In 2017, we linked back up with a new group of engineers at Lockheed Martin ATC. This time they were developing an entirely new space-bound photo sensor nicknamed SPIDER (Segmented Planar Imaging Detector for Electro-optical Reconnaissance) backed by DARPA. By 2017, the team had a fleet of MakerBot 3D printers including their tried and true Replicator 2s, and the recently released Replicator+ and Z18 which were the first in the connected MakerBot ecosystem. The benefit of SPIDER was to reduce the size of the imaging payload of a satellite, allowing for additional payloads to be incorporated into the satellite – pushing imaging technology to be smaller, more powerful, and more versatile.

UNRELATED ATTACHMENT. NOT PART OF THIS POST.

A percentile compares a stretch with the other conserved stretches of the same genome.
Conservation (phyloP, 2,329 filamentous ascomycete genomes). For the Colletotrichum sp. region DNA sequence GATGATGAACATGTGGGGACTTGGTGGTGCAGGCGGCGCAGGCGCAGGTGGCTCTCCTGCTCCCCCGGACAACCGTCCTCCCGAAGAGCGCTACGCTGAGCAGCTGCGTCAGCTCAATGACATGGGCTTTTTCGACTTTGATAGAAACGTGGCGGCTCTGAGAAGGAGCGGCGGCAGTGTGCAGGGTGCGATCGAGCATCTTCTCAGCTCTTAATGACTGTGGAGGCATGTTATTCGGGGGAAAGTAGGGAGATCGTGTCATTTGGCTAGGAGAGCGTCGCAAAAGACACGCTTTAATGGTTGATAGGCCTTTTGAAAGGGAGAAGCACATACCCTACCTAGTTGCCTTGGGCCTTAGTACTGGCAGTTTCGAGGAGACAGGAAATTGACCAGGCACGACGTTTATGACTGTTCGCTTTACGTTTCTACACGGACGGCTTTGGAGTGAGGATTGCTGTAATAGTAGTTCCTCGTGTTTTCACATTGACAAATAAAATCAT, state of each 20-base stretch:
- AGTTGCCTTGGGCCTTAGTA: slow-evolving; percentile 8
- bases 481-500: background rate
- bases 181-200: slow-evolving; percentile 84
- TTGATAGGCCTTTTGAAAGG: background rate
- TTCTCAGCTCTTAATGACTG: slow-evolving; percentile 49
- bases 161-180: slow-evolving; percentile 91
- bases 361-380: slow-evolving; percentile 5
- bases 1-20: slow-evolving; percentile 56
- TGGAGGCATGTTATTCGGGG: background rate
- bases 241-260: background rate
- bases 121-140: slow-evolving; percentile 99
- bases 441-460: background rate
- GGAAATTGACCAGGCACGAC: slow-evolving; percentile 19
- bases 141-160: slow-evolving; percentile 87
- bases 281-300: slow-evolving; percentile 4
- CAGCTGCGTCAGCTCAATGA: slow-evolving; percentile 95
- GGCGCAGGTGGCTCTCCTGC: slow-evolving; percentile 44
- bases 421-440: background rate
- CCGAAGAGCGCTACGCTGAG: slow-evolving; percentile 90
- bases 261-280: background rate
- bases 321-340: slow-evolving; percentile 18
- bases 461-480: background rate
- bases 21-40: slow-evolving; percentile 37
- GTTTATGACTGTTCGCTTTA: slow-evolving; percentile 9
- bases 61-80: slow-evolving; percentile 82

By then, the team was using their MakerBot 3D printers for both prototyping and lab tools. “They’re basically running non-stop, all day long, and have enabled a lot of really quick iterations for parts that may have otherwise slowed completion of the final product,” said Guy Chriqui – a senior research engineer at ATC. Desktop 3D printing at Lockheed Martin had clearly taken a big step from a simple accessible printer, to a web connected platform.